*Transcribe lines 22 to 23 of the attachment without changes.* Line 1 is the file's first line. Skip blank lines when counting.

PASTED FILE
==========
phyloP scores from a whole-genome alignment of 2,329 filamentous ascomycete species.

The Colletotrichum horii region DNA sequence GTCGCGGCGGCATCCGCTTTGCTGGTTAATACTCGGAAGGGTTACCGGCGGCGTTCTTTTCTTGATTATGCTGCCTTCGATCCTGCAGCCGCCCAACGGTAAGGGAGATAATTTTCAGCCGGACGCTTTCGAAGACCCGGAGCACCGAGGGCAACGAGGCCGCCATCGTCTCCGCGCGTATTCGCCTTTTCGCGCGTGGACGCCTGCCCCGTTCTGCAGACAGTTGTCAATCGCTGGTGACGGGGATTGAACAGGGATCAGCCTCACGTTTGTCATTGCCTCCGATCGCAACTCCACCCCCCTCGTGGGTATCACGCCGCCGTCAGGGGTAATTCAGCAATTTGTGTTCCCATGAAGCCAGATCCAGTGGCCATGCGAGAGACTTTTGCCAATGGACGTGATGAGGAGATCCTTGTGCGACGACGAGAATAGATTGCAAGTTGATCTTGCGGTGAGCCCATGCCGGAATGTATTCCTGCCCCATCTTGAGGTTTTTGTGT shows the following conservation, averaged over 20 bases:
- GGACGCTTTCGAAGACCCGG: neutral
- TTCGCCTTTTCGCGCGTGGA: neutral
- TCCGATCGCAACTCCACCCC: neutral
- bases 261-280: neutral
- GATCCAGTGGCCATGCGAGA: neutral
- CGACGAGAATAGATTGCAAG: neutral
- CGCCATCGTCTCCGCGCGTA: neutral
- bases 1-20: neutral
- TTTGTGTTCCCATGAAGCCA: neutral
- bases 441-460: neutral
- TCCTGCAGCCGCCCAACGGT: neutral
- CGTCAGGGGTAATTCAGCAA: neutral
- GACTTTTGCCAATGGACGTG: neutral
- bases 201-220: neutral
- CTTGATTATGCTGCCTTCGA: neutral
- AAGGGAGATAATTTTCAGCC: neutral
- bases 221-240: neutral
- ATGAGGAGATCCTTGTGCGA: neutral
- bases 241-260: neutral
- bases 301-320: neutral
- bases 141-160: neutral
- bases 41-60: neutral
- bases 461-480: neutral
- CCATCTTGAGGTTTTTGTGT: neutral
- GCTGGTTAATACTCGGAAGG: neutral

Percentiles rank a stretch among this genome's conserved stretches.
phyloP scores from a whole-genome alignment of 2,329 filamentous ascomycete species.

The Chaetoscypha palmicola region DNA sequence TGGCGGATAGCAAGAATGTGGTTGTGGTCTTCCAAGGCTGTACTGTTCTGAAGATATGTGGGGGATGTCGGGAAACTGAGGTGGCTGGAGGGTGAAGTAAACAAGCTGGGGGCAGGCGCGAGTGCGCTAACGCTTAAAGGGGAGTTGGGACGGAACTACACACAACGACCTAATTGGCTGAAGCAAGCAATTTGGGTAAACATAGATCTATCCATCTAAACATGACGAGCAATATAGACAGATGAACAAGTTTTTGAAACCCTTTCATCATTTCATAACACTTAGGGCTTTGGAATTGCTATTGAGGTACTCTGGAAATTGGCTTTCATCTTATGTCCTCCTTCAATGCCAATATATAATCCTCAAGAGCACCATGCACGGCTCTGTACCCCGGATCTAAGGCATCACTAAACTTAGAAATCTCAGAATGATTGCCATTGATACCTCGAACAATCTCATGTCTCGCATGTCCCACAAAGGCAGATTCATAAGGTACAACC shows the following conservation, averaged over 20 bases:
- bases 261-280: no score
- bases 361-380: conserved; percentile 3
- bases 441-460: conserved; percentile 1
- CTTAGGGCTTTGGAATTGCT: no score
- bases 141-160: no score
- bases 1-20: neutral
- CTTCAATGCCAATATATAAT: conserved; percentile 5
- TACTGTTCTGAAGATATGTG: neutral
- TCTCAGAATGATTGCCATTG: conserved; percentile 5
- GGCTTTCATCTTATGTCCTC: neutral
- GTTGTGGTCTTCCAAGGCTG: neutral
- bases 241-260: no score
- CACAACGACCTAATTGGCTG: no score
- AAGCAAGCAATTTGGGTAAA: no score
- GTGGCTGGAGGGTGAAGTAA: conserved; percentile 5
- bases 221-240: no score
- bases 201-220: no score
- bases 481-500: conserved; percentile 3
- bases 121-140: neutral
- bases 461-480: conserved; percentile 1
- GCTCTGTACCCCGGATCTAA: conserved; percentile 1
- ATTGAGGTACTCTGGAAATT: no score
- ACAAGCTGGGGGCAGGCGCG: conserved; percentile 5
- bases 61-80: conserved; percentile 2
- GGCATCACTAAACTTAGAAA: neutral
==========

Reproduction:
- bases 301-320: neutral
- bases 141-160: neutral